Oil prices zip higher with Opec production cuts in focus
Oil on Monday continued its rise to mark an increase of more than 8 per cent since the beginning of the year as the market absorbs cuts in Opec production that come into force this month. The Financial Times reports in its article Financial Times в статье Oil prices zip higher with Opec production cuts in focus that Brent, the international benchmark, climbed as much as 3.3 per cent on Monday to reach $58.93 a barrel by late afternoon, continuing a trend which last week saw it book its largest weekly increase since mid-2017. West Texas Intermediate crude, the US benchmark, rose by more than 3 per cent on Monday to reach $49.61.
The rise comes as the market is torn between the price-boosting impact of supply cuts agreed by Opec in December and the dampening effect of concerns about a global economic slowdown, which last month caused prices to drop to 15-month lows.
“We’re rebounding from very weak levels and a lot of pressure at the end of last year,” said Olivier Jakob at Swiss oil consultancy Petromatrix. “The Opec cuts start now in January so you’re going into a period where Opec will manage supplies to tighten or balance the crude market. So, there is some repositioning from that, but you are also coming from very weak levels,” he added.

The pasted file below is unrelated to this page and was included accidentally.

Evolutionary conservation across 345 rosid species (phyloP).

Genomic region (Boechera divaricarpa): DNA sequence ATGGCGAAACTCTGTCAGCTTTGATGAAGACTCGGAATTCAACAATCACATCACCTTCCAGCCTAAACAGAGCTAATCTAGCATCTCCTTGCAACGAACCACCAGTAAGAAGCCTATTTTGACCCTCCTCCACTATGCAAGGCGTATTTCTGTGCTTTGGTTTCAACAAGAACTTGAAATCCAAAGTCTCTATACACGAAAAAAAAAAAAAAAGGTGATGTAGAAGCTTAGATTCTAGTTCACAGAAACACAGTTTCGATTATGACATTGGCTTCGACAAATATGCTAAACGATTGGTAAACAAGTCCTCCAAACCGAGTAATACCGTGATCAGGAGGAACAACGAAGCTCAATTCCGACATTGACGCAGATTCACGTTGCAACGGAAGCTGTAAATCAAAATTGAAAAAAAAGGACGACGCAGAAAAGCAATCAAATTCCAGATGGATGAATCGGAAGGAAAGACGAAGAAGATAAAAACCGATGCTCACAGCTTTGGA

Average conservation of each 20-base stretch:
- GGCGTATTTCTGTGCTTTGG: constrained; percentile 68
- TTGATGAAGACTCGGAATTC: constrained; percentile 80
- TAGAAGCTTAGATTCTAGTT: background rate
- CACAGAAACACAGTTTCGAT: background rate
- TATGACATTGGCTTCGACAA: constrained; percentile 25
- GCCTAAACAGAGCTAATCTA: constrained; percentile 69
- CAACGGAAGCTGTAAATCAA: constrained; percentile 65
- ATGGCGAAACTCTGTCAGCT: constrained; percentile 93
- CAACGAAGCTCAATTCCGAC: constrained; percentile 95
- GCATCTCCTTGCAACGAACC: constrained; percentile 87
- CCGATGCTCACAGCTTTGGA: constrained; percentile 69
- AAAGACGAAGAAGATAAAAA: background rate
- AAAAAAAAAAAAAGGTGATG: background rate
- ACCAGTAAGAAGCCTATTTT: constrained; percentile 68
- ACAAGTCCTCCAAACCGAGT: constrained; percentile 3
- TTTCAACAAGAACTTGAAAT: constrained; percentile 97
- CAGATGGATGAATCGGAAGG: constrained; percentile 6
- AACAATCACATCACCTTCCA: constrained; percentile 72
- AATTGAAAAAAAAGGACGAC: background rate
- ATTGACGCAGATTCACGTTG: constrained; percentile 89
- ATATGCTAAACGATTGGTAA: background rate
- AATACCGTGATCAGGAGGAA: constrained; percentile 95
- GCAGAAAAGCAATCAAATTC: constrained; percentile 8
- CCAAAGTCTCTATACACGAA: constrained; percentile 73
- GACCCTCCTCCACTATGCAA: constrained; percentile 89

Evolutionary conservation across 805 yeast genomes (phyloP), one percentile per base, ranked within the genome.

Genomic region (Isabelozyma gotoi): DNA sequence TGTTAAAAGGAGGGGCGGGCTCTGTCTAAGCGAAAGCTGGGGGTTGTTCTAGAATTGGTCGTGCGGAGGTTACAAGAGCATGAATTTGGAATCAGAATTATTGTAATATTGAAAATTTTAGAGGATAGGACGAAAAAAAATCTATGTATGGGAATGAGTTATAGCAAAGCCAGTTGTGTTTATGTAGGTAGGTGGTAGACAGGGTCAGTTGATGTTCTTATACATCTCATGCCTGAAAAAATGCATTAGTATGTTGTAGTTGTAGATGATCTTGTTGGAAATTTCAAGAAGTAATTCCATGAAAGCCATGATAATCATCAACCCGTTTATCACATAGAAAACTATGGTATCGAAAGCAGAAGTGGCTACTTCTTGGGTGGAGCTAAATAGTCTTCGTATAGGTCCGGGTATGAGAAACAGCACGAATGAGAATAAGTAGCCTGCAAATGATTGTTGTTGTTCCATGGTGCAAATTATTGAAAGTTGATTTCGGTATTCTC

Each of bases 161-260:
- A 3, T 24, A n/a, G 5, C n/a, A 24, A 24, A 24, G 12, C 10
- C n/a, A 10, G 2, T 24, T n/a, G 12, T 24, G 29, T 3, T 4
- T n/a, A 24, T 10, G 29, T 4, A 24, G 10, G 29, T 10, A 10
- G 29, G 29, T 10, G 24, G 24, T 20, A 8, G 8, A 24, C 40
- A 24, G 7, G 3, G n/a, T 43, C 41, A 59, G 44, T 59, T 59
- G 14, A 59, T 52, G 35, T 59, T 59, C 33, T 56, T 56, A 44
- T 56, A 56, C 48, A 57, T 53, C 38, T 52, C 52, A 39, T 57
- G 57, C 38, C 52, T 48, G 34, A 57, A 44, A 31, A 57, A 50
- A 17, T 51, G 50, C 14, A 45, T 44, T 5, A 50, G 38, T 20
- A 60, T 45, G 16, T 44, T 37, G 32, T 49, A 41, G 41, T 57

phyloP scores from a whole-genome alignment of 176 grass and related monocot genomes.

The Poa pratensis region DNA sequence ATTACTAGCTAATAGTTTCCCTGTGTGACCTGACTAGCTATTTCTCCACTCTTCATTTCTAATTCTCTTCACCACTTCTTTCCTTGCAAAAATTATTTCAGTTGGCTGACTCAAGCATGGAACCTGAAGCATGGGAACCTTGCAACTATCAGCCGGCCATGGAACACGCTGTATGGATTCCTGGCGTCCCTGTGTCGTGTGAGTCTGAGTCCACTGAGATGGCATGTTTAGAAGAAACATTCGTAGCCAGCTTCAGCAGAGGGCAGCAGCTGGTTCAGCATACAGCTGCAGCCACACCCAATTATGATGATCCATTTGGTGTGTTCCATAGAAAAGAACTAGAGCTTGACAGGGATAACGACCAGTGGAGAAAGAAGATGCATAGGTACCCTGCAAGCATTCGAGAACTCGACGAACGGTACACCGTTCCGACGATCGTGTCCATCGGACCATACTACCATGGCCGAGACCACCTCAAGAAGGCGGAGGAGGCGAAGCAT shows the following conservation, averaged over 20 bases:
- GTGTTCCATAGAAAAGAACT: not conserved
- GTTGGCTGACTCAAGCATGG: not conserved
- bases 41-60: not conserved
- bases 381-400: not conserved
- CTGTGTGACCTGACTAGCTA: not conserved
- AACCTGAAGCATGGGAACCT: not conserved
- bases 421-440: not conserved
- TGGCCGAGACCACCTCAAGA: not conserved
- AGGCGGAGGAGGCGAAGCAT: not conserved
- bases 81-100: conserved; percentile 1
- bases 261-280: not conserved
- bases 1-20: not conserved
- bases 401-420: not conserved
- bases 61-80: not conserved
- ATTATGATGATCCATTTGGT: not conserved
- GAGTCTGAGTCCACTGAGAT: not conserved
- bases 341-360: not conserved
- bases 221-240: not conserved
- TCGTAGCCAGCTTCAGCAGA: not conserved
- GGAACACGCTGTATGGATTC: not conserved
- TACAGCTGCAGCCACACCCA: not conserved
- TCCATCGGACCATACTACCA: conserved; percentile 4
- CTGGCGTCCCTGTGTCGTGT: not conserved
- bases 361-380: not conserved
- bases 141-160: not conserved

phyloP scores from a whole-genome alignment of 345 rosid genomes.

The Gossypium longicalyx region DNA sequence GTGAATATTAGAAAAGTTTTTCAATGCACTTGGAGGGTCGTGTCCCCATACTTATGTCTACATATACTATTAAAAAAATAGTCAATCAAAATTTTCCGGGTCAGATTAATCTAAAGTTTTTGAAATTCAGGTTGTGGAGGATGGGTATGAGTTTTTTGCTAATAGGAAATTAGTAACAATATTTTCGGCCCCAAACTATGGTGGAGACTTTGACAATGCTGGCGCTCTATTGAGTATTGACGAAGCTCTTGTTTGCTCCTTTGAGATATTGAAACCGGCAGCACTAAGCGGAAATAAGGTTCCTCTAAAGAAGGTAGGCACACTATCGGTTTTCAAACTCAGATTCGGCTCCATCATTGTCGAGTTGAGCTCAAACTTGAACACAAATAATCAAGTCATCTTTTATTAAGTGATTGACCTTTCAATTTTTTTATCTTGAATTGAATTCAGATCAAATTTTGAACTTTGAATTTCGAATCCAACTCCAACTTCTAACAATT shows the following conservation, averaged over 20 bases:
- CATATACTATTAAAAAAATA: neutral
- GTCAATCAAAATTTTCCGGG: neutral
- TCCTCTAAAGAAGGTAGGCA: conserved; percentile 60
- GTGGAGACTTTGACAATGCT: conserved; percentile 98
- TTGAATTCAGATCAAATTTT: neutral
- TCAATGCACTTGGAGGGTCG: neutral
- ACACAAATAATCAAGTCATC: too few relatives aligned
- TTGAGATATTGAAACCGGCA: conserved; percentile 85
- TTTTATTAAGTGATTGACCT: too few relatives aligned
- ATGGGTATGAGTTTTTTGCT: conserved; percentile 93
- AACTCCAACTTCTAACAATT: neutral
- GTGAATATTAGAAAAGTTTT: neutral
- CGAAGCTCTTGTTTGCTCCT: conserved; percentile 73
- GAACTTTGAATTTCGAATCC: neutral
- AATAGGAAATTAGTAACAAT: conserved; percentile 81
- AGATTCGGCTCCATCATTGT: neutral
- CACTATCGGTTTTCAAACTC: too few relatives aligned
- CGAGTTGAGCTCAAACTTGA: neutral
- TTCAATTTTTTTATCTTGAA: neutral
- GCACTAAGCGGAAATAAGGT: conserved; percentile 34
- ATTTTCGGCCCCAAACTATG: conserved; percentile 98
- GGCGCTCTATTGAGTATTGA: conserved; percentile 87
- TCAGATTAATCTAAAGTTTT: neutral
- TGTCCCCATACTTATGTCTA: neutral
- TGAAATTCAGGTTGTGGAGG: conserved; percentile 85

The oil price was hit in recent months as worries over the state of the global economy were fuelled by tensions between the US and China. The world’s two largest economies on Monday started their first formal talks since the beginning of a truce in their ongoing trade war.
Analysts at Energy Aspects said the downside risks of the trade dispute for the market were “large and difficult to quantify”, adding that China was “undoubtedly the biggest concern, especially given the weakness in the latest economic data”. But the beginning of the two day meeting on Monday contributed to a rally in global stock markets and sparked hopes that oil could continue its recovery.
Meanwhile seaborne exports from Opec fell by 320,000 barrels a day in December to 26.35m barrels, led by reductions from Saudi Arabia, Venezuela and the UAE. Any continued rise in price may be hampered, however, by the impact of continued addition of low cost US shale production onto the market, analysts said.
Goldman Sachs, one of the most influential banks in commodity markets, lowered its three and six month oil price forecasts to $62.5 a barrel and $67.5 a barrel, down from $70 previously respectively, citing the impact of new pipelines helping to “release the low-cost Permian basin into the global oil market”.